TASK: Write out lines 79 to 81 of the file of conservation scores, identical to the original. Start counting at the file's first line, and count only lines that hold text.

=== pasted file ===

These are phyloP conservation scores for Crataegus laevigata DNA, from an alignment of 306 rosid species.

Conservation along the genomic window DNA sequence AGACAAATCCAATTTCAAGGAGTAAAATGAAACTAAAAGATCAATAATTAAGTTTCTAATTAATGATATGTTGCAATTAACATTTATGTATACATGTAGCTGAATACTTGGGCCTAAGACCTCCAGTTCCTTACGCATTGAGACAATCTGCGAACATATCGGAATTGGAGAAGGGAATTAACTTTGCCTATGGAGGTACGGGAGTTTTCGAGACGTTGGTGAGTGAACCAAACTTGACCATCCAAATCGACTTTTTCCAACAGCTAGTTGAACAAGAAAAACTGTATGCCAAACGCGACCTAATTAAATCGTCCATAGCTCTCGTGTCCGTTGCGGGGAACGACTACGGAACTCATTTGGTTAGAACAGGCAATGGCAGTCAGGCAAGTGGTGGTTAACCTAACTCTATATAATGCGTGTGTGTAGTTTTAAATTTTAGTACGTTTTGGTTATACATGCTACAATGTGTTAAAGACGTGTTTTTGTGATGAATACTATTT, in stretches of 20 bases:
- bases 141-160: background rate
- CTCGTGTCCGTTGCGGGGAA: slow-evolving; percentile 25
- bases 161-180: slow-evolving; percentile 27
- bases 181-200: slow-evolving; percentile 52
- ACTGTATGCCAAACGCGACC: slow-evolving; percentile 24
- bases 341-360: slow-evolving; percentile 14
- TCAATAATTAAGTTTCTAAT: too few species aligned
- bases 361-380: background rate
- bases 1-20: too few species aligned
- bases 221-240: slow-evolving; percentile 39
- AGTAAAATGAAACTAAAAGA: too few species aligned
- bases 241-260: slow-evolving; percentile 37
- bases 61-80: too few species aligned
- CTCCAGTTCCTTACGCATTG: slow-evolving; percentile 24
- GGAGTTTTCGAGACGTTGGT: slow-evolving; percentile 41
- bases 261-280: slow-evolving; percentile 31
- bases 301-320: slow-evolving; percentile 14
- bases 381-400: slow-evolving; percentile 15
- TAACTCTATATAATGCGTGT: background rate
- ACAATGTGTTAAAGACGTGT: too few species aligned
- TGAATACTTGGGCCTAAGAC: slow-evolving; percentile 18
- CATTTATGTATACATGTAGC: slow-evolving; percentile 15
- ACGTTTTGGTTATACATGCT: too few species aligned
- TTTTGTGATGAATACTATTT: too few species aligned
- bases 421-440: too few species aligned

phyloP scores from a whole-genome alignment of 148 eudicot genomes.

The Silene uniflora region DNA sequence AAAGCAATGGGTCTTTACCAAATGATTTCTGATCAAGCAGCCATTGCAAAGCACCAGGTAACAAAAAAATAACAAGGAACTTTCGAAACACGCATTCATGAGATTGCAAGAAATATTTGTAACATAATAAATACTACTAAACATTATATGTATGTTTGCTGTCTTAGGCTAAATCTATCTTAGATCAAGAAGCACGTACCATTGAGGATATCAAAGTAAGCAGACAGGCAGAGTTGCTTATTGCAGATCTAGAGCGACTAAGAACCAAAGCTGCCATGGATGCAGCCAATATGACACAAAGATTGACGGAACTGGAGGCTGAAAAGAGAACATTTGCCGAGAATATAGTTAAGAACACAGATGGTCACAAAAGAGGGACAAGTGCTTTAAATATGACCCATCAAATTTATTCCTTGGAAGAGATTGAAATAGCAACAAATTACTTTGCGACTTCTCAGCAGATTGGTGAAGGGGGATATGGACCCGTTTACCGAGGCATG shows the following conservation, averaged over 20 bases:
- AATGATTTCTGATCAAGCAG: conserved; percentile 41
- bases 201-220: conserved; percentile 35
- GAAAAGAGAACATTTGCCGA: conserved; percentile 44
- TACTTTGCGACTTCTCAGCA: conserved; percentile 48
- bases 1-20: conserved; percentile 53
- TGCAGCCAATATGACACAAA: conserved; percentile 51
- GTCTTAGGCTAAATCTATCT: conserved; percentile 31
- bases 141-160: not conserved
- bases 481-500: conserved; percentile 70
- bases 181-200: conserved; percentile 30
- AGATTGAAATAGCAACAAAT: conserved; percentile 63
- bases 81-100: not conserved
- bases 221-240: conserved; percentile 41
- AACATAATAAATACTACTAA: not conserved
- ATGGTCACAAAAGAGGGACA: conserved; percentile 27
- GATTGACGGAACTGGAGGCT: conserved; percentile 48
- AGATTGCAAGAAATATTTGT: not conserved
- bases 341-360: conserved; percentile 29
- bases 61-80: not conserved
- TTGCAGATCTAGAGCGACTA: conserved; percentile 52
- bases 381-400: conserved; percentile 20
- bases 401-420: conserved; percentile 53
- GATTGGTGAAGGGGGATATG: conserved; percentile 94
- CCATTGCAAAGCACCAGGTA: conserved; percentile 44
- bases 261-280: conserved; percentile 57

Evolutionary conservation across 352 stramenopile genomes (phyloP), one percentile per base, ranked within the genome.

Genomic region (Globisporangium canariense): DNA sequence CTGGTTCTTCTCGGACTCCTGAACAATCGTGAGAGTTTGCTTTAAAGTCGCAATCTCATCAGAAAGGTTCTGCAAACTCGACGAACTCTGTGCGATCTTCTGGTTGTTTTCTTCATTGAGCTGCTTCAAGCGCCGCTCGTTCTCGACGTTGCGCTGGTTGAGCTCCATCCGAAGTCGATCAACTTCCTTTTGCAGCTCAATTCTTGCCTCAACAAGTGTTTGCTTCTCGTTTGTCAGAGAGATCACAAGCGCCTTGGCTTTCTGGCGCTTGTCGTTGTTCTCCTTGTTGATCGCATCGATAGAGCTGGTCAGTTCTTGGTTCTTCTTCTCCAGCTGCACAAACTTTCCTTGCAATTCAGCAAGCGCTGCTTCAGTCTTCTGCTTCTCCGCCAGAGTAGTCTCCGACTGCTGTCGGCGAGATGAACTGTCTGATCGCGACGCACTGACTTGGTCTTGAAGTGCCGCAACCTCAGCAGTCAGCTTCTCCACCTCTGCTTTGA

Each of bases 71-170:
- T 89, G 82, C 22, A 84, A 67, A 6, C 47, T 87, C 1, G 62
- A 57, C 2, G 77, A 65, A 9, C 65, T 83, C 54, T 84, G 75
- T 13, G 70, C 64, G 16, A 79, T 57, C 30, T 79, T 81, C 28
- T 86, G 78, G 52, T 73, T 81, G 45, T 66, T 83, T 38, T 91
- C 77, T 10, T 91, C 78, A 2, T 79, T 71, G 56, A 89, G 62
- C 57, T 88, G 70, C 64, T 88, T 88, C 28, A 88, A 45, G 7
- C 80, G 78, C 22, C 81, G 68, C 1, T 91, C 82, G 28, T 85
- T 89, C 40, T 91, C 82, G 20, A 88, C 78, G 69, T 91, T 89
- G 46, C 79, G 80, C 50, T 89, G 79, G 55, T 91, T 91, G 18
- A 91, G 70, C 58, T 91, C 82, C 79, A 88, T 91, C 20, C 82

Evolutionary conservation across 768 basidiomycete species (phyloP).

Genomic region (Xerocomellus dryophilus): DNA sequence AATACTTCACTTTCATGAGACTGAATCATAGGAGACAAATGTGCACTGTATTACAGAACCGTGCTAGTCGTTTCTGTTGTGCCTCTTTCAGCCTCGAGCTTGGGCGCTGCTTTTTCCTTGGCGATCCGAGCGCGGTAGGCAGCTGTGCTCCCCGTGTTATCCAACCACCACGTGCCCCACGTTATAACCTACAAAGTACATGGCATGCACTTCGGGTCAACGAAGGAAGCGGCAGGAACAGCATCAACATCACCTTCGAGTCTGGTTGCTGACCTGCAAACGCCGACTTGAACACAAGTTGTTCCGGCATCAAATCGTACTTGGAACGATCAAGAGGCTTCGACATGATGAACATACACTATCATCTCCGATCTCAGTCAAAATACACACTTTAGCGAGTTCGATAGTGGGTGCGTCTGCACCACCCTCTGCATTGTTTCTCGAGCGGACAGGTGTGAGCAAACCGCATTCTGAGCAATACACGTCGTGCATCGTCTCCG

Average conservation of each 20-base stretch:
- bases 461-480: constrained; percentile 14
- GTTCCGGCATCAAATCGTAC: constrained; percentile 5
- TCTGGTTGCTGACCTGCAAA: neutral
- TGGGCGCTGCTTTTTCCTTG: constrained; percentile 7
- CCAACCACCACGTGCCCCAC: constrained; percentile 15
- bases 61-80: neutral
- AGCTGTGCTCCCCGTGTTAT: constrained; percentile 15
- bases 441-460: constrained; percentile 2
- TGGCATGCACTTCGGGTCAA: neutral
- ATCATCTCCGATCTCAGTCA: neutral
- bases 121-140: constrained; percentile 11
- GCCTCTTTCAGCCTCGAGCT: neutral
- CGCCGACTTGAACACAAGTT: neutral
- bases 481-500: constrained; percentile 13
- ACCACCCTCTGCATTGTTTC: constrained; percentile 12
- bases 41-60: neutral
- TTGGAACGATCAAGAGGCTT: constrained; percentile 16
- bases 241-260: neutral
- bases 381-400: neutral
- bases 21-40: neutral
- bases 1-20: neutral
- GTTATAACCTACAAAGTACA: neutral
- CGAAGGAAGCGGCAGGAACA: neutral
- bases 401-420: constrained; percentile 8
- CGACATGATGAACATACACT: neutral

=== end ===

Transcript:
- TGGCATGCACTTCGGGTCAA: neutral
- ATCATCTCCGATCTCAGTCA: neutral
- bases 121-140: constrained; percentile 11